The 300 women ‘missing’ from Welsh public life

Electoral Reform Society
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Electoral Reform Society

Posted on the 7th March 2013

It’s International Women’s Day. And it seemed the right time to show just how badly women are faring in Welsh public life.

Our Welsh Power Report assesses the levels of women across politics and public life, and highlighted a number of concerning trends:

  • The proportion of women Assembly Members and Welsh MPs is in decline.  There are 5 women ‘missing’ from the National Assembly and 13 from the 40 Welsh members of the House of Commons.
  • 295 women are ‘missing’ from Welsh local government.  While the proportion of women councillors is rising, the snail’s pace progress means full equality won’t be reached until 2076.

We have named 6 organisations which fall below the minimum level of women in senior positions needed.

  • Isle of Anglesey council (just 5% of councillors are women);
  • NHS local health boards (just 14% of chairs are women);
  • Welsh Government’s Department for Business, Enterprise, Technology & Science (just 19% of senior civil servants are women);
  • Dyfed Powys Police & Crime Panel (just 19% of its members are women);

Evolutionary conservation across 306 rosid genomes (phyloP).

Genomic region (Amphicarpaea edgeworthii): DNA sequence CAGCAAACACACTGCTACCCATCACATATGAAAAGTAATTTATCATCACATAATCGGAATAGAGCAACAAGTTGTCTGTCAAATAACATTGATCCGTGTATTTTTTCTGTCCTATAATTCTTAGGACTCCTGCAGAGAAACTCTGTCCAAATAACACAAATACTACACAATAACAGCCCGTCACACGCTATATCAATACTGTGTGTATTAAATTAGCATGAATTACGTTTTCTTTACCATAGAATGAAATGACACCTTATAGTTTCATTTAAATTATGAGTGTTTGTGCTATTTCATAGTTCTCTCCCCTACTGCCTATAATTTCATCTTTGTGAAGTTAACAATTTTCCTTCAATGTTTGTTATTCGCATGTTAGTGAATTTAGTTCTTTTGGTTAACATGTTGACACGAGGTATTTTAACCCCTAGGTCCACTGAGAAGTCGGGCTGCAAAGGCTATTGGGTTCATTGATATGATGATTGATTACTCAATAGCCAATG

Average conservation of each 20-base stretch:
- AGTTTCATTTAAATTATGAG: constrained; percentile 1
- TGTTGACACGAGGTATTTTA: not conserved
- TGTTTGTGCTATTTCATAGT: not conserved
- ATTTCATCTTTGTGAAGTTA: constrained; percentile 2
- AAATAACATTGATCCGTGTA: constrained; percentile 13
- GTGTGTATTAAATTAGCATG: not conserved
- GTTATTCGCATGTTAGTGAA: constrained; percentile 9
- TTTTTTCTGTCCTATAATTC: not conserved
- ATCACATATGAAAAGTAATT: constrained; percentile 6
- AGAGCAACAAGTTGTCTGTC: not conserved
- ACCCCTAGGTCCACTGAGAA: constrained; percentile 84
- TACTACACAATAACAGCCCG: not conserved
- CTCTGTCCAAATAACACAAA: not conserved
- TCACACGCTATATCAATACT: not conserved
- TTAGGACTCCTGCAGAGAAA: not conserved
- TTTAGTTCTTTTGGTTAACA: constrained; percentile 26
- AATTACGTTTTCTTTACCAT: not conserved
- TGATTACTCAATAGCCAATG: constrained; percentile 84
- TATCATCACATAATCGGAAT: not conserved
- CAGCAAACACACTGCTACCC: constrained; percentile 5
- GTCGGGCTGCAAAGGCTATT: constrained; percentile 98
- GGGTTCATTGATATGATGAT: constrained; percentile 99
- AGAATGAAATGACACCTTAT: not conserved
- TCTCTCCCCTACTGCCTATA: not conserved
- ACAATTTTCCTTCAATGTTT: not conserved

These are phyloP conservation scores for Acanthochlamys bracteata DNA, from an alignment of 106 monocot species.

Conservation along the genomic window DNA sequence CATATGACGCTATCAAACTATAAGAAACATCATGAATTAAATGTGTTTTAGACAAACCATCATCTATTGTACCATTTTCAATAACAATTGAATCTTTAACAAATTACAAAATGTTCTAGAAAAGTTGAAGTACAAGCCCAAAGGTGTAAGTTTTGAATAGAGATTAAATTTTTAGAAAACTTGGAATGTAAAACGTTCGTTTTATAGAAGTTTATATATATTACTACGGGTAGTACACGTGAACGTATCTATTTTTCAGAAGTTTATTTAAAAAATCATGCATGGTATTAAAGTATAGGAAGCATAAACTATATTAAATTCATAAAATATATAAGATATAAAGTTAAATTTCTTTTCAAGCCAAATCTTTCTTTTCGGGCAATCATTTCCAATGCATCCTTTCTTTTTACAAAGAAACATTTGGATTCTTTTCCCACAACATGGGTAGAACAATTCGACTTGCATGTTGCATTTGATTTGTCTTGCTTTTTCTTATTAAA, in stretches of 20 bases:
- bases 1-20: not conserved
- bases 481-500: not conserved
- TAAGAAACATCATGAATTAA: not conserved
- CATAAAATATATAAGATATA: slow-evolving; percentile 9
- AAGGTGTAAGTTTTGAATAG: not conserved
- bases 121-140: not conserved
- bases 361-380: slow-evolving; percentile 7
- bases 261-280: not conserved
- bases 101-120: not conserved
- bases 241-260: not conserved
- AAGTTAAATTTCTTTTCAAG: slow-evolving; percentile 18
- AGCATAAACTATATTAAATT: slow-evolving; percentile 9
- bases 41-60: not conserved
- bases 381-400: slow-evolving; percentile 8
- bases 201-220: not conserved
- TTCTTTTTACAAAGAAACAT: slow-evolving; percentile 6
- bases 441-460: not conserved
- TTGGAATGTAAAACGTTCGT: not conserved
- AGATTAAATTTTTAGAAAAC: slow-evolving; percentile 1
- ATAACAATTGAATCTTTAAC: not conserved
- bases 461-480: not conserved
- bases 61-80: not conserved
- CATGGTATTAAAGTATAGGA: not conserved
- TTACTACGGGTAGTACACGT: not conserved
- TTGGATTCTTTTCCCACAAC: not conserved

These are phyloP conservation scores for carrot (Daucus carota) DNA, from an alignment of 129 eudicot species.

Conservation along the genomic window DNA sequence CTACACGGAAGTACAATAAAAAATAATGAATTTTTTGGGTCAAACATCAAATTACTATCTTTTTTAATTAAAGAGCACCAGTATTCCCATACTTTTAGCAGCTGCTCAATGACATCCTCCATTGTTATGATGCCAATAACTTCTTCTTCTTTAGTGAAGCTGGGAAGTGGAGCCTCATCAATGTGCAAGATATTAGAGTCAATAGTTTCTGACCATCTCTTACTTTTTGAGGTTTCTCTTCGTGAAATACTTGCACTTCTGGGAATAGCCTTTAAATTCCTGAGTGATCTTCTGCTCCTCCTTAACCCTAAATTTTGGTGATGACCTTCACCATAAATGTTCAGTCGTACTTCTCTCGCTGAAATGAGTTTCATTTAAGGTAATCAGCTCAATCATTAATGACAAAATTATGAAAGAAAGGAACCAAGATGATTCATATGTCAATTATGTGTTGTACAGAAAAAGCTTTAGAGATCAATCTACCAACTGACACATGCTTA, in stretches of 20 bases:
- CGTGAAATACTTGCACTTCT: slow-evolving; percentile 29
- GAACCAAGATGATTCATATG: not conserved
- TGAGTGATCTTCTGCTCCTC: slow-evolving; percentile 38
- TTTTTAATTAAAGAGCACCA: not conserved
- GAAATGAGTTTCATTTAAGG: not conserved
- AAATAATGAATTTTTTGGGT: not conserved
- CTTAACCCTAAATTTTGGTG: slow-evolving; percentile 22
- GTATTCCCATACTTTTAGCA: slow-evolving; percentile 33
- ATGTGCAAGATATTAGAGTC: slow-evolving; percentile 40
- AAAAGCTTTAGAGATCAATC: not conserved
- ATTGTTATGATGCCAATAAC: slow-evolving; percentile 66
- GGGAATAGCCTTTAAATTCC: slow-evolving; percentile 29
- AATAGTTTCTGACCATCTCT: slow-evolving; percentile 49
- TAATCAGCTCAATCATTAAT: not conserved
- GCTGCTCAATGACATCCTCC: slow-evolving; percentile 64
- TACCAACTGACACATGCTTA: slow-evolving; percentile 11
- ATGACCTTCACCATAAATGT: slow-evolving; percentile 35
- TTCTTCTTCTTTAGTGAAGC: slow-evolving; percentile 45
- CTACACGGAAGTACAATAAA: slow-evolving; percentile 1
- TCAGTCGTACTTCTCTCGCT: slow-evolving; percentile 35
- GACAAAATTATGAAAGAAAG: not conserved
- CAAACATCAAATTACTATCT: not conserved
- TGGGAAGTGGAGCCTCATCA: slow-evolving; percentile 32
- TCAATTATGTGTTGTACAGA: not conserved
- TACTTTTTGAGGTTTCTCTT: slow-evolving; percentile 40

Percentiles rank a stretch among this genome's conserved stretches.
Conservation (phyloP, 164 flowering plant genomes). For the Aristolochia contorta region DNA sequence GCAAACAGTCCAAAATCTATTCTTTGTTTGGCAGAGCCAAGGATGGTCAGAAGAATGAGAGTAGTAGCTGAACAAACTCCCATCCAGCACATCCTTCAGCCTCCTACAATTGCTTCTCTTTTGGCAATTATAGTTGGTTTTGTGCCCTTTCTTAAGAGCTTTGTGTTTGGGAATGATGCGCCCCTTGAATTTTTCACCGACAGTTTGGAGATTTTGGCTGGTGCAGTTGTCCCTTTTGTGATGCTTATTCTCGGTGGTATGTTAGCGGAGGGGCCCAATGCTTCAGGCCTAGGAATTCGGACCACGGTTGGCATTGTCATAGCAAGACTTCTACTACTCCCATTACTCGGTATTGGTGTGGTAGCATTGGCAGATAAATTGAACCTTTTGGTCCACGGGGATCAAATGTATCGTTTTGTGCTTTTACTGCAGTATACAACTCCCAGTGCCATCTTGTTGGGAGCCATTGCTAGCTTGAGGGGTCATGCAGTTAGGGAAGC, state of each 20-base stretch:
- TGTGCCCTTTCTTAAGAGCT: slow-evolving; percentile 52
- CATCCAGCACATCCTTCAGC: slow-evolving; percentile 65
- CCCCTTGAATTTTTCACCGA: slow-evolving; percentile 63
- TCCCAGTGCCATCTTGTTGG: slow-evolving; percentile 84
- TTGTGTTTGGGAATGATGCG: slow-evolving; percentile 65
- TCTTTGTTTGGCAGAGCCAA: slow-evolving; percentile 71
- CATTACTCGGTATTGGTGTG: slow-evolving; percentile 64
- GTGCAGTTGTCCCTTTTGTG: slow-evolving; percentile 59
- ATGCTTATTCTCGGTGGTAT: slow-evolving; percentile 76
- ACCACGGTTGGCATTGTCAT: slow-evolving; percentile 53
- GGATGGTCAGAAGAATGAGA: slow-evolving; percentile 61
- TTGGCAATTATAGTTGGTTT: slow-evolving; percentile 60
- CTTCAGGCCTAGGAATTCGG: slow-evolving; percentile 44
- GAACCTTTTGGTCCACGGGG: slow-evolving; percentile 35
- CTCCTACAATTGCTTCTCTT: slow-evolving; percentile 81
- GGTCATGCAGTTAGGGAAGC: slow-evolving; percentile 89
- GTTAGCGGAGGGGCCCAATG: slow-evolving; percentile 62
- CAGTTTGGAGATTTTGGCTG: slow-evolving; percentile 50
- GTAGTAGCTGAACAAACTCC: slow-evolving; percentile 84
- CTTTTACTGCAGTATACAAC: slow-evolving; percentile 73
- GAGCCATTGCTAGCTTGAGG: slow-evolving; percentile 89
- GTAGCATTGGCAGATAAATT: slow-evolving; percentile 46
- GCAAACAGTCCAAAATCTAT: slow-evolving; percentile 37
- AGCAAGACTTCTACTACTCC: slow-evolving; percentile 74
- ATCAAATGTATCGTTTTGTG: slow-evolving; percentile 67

• Snowdonia National Park Authority (just 21% of its members are women);
  • Mid & West Wales Fire & Rescue Authority (just 21%of its members are women).

History tells us – and thanks to Barry’s Julia Gillard for this – that a woman born in Wales stands more chance of being Prime Minister of Australia than being a Welsh Conservative or Plaid MP.

It’s nearly a century since women won the right to vote, yet the level of women’s representation in some parts of Welsh public life remains unchanged from the time of Lloyd George.

Women are still being systematically locked out of power.  Whether it’s jobs, the NHS or school standards, Wales faces a massive set of challenges.  We need all hands on deck and cannot as a country afford to exclude people on the basis of their gender.

Political parties in particular need to look at how they bring on the next generation of talented women.  Different parties will have different methods, but all four party leaders should make a public commitment today that they will re-double their efforts ahead of the next election.

Read the Welsh Power Report

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